Friday, March 24, 2017

Building blocks and re-purposed socks

My last long run of meteorological winter was on Saturday afternoon, and after a couple of bitterly cold outings in the days beforehand all of my warm socks that are long enough to meet up with the bottom of my tights were in the laundry. If you have long legs (I'm about a 32" inseam standing at 5'8"), you know the battle of trying to keep your ankles from getting frostbitten in standard running kit. There seems to be a dearth of crew-height wool socks suitable for running, too, which just makes things all the more challenging.

The struggle is real.

Since I was heading out to do a nearly 40km point-to-point run on a trail I'd never experienced before, with temperatures around the freezing mark and rain or snow predicted, I wasn't leaving my poor ankles undefended. Even my gaiters couldn't quite bridge the gap reliably, so I was left scrambling to figure out a fix - with my left ankle being damaged I was keener than ever to keep things warm to promote mobility and prevent further injury, but I'm really fussy about my running socks 'cause blisters suck. Finally I remembered that Tank had a pair of warm, wooly hiking socks with holes in the soles and asked if he minded if I stole them, with the caveat that they'd be totally wrecked for him to ever wear again. He said he didn't mind, so I grabbed them and had at them with my sewing shears.

I cut right along the lower edge of the heel seam, hoping it would help keep them from unraveling too much either while I ran or in the wash. Then I pulled them on over my socks and tights, facing backwards so the heel of the sock settled over the top of my arch.

Dorky appearance aside, this would help keep the tendons that run down the top of my feet extra warm as well. I threw on my gaiters and shoes, then took these puppies out for a spin on the Elora Cataract Trailway.

All sealed up.

Starting from the East end

There was snow falling, as promised.
All of the sections with coniferous trees were snow covered as well, sometimes with ice underneath.

There were pretty little streams running under the trail.

And wide open, windy spaces as well.

Over four hours later - with a stop in Orton to meet up with Tanker for a water re-supply, warmer gloves and a jacket - I arrived at Belwood Lake Conservation Area (home of the Belwood Tri - one of our favourites, now sadly defunct again) in failing light and turned off the trail toward Fergus. 39km for the day, and my ankles were lovely and toasty!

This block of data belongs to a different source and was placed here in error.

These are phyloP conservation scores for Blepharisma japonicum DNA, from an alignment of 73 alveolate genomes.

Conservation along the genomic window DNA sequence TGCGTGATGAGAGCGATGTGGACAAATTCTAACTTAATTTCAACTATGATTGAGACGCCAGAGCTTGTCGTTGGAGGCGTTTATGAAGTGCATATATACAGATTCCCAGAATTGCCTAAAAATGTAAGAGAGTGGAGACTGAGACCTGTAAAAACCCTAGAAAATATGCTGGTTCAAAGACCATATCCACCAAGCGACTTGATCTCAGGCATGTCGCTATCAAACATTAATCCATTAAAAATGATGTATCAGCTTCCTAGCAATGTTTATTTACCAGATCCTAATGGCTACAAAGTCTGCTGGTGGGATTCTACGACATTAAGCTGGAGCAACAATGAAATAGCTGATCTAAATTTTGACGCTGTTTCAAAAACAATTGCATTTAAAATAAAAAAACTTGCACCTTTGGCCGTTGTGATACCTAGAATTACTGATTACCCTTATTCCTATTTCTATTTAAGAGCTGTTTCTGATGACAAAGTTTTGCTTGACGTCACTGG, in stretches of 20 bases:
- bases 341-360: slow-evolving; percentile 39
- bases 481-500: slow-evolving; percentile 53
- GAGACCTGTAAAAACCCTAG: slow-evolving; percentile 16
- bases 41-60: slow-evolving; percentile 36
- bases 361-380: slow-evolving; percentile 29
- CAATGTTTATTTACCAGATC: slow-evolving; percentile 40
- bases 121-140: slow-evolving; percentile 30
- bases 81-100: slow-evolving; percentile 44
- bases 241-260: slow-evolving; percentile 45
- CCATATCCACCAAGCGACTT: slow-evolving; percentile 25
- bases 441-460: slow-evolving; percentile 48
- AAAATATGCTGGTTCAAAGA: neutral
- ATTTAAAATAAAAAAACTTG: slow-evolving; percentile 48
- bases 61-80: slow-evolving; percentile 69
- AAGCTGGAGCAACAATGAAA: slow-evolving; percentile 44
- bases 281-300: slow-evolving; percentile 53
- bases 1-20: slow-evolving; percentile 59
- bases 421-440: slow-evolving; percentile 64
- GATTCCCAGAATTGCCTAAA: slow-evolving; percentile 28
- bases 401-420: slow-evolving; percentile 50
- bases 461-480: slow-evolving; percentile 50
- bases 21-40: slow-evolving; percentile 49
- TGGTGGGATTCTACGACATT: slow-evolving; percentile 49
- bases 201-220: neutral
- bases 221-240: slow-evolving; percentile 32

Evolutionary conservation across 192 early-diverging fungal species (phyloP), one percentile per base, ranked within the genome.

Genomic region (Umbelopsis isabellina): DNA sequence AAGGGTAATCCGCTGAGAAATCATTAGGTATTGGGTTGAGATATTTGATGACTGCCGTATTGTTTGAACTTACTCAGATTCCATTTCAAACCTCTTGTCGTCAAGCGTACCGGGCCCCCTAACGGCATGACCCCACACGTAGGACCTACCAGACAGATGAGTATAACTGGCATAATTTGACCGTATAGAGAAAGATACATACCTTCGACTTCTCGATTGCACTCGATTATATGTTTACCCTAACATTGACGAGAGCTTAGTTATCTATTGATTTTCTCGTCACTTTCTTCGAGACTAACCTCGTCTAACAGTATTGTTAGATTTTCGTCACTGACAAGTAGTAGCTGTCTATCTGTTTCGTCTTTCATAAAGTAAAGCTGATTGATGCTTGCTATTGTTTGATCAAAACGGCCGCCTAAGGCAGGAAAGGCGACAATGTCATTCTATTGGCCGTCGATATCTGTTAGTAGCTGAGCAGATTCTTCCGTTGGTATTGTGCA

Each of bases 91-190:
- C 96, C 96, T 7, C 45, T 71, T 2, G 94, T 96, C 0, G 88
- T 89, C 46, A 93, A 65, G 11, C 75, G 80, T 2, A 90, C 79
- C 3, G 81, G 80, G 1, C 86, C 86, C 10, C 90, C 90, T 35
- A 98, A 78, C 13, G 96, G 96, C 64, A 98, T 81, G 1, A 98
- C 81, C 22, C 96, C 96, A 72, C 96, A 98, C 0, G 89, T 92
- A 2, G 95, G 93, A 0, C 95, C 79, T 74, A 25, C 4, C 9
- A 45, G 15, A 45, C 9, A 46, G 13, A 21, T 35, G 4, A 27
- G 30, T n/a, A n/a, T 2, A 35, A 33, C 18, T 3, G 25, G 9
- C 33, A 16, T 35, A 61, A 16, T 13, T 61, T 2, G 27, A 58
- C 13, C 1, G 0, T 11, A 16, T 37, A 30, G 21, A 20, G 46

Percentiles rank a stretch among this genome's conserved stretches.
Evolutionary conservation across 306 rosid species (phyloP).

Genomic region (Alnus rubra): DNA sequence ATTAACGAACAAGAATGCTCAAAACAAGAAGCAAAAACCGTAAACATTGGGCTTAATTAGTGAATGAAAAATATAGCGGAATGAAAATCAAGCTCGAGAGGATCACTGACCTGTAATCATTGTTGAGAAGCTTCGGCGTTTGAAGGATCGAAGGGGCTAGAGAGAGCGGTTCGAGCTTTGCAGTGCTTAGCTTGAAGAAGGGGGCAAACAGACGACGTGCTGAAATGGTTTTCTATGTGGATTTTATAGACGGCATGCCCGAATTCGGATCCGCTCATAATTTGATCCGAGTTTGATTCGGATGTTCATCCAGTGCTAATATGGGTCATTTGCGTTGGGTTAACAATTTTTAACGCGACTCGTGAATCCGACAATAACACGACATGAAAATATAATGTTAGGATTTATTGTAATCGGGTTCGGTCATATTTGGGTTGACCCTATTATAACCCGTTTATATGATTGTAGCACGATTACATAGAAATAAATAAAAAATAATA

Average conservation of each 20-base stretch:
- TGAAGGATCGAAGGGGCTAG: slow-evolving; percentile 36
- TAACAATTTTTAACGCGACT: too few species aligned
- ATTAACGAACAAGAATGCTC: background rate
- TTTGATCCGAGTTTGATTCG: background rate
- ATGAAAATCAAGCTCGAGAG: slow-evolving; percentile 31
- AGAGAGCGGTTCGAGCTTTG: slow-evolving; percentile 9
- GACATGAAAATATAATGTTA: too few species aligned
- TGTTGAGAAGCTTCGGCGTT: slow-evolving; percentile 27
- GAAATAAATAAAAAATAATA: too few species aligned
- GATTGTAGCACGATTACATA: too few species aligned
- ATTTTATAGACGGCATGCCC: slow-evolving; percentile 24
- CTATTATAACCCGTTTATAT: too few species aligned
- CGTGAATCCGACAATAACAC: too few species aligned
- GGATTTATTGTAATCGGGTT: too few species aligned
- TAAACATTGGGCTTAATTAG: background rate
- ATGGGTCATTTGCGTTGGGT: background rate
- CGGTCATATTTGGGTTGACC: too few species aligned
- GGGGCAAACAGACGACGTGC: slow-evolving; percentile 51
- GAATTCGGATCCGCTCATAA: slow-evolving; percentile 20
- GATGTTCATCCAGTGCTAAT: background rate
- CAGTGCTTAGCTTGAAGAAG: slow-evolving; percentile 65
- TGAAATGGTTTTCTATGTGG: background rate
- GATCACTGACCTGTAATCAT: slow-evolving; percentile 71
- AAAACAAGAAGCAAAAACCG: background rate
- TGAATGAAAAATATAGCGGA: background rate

Belwood Lake was not.

Getting changed in the Fergus Tim Hortons bathroom - such a glamorous life!

The ankle warmers had worked perfectly - the gentle elastic held them up nicely and I had no chafing or discomfort. The gaiters kept them in place on this run, but they stay put just as well without because of the heel portion of the sock can be tucked under the tongue of your shoe to hold it in place.

I've since washed them (or rather I should say Tanker has - he really is a Wonder Sherpa!) on delicate cycle & hung up to dry with no ill effects. They shed a few bits, but are structurally perfect. The natural antimicrobial properties of the wool keeps them from smelling bad, so they can be used multiple times in between washes without instigating chemical or biological warfare on your household. I'd been meaning to make myself a pair of these for awhile, and I'm happy I finally did!

Bonus: you can use the foot portions that you cut off as emergency mittens
Though in this case they may have extra breathability..

Meanwhile, that run on the Elora Cataract Trailway was the start of my final 6-day block of training during the Slowtwitch 2016-2017 100 runs in 100 days challenge. The leaderboard may change a bit as people log their final runs as this is actually the 100th day, but my totals will remain the same since I don't train on Fridays.

As of 3pm I've dropped to 47th place, but I don't really care.
It's about the work, not beating anyone else.

99 days from December 15th to March 23rd saw me run 90 times for a total of 947.45km in 101 hours, 32 minutes and 34 seconds. I've been participating in the 100 in 100 challenge for several years now, but I believe this is the first time I've ever managed more than 85 runs and it's certainly the most mileage I've ever put in during the winter. From Saturday's trek on the rail trail to last night was my biggest 6-day block ever: 91.8km / 57.0mi, putting me at 799.5km for the year so far. Since I'm already over 276km for March, I do believe I'll top 300k for a month for the first time as well. These will - I hope - be the foundation for a successful finish at the Sulphur Springs 100k.

Yes, I did two doubles in the last week, too.

I did, however, do some more damage to my poor left ankle on Wednesday. While doing my usual pre-run dynamic warmup at my office prior to a post-work trot, I managed to bang the damn thing off my desk chair. It feels fine when running, but gives eye-popping flashes of pain at other times, especially when using the clutch in our car. So, I might even take Saturday off as well, depending on how things feel. I've not taken more than a single day off running since January 12th, so I suspect an extra rest day won't be the death of the fitness I've built.

If I can just avoid the temptation of the trails..

So now that I've shared my little trick to staying warm in wintry conditions, let's bring on the spring!


  1. have you tried wool ski socks? I swear by those in the winter.

    1. I have Smartwool socks that I love to run in - they're almost all I use. I find most ski socks these days tend to emphasize ventilation since they're intended for use in heavy, warm boots - not that helpful when I'm trying to keep warm! I also can't add a second pair of socks without it affecting the fit of my shoes, so these warmers are the perfect solution.


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